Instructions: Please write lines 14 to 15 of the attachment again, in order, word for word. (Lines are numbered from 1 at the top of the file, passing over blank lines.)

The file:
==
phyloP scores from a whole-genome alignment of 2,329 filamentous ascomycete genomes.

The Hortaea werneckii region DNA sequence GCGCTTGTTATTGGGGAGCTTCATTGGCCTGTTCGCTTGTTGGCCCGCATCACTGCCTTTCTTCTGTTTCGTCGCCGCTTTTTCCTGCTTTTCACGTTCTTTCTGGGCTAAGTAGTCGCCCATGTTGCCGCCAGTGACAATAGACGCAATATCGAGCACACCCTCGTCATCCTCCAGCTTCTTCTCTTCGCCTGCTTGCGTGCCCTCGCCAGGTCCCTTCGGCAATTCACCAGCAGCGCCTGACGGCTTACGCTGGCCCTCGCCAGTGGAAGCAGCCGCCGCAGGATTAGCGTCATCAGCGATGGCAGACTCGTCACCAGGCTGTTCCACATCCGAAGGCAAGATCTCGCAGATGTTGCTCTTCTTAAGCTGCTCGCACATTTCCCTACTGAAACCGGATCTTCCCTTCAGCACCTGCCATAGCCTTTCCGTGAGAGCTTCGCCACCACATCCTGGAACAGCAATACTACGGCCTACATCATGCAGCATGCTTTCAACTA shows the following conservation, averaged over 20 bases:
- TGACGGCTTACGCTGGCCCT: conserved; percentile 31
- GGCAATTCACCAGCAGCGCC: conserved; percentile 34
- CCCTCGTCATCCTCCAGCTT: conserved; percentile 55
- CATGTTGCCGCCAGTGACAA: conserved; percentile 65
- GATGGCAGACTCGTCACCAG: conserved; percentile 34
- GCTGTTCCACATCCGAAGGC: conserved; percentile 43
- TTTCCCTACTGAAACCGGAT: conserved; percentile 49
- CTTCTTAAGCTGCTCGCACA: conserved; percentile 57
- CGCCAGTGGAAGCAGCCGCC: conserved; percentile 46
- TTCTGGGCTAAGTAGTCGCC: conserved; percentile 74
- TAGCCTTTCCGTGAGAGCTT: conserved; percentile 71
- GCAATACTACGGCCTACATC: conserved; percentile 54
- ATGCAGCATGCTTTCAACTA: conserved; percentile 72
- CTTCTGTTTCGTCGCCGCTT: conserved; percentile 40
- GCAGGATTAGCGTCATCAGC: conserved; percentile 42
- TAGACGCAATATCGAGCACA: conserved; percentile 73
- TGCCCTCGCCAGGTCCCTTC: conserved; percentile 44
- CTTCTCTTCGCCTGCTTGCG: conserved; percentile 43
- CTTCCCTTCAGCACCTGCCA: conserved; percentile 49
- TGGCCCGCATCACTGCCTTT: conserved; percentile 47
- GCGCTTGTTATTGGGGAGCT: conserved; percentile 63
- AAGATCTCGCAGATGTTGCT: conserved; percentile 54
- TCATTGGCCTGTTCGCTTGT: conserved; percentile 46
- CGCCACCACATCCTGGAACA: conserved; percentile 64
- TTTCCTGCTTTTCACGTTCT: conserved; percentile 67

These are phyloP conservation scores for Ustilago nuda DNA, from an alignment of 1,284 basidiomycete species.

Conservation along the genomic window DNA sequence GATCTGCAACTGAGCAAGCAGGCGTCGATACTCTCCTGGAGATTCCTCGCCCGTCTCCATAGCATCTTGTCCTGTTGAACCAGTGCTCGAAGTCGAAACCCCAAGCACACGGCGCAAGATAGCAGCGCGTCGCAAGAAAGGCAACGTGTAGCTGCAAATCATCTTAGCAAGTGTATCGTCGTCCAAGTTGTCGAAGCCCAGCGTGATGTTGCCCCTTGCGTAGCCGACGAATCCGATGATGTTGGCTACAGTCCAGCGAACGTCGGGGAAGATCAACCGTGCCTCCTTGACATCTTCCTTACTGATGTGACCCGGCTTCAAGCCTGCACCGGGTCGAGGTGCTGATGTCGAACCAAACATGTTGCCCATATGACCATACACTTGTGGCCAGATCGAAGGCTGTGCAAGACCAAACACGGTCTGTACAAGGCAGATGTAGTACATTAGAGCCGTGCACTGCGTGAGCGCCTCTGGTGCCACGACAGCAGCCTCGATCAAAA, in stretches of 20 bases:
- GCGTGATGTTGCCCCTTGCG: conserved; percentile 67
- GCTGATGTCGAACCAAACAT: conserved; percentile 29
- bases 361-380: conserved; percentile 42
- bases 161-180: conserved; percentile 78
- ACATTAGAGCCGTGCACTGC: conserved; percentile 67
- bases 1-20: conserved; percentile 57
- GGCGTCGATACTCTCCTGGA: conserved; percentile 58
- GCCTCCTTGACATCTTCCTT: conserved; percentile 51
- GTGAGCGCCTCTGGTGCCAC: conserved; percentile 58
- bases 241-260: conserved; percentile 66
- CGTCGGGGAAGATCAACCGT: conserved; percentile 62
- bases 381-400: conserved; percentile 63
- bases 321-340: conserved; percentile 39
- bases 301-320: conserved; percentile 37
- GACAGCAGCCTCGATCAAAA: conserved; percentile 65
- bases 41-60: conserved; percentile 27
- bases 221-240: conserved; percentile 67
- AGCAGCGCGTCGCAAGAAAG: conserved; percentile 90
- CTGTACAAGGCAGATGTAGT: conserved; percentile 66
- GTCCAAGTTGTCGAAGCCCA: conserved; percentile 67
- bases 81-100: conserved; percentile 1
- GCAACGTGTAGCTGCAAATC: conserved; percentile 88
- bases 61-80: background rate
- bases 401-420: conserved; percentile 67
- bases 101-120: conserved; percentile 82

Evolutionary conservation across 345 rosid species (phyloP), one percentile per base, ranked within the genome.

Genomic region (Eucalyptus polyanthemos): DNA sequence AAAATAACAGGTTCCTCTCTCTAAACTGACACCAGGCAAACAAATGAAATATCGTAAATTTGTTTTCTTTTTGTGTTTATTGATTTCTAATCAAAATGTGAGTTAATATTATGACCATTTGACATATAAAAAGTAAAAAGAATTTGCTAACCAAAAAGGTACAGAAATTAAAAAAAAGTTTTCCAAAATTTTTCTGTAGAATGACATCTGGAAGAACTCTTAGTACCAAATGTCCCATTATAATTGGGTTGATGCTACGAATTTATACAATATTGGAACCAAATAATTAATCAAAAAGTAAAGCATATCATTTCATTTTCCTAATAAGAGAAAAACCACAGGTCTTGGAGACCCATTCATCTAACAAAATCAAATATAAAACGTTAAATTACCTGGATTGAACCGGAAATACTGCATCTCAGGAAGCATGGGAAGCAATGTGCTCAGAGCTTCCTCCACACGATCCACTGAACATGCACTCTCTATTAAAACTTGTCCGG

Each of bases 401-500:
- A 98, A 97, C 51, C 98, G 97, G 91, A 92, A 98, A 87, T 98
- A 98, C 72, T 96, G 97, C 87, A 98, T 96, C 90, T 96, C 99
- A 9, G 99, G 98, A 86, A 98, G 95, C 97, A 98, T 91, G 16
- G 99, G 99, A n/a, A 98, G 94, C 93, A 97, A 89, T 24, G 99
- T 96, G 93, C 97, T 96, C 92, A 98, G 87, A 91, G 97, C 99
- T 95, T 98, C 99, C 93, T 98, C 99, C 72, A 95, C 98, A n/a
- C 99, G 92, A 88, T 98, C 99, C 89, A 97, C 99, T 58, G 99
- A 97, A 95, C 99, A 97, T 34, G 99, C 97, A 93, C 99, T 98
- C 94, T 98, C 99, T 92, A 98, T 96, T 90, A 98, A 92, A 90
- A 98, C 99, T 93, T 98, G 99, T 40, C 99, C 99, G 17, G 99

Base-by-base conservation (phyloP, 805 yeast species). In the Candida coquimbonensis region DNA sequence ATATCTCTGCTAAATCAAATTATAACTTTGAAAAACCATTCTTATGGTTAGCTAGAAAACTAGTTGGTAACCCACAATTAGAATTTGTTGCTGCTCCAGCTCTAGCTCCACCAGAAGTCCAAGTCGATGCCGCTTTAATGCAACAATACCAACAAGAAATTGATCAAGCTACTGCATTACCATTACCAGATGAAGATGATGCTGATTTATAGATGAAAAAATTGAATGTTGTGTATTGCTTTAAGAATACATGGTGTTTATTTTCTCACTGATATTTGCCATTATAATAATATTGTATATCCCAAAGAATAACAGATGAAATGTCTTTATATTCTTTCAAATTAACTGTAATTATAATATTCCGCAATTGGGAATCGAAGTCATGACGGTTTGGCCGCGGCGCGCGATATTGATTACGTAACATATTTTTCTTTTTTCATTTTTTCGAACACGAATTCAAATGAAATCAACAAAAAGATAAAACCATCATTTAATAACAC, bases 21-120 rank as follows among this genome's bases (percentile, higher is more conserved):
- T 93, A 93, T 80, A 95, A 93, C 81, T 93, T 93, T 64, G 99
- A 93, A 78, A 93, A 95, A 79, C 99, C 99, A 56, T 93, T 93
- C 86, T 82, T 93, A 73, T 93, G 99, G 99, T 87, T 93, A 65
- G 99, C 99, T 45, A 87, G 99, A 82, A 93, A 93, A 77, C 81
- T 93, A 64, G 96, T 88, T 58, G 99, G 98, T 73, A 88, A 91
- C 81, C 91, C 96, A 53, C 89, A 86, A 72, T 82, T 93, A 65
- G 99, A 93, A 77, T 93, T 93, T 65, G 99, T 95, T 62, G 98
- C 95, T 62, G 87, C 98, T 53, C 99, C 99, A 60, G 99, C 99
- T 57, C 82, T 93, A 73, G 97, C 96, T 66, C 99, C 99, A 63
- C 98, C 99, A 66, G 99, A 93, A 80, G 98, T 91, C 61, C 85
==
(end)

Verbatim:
- GCAATACTACGGCCTACATC: conserved; percentile 54
- ATGCAGCATGCTTTCAACTA: conserved; percentile 72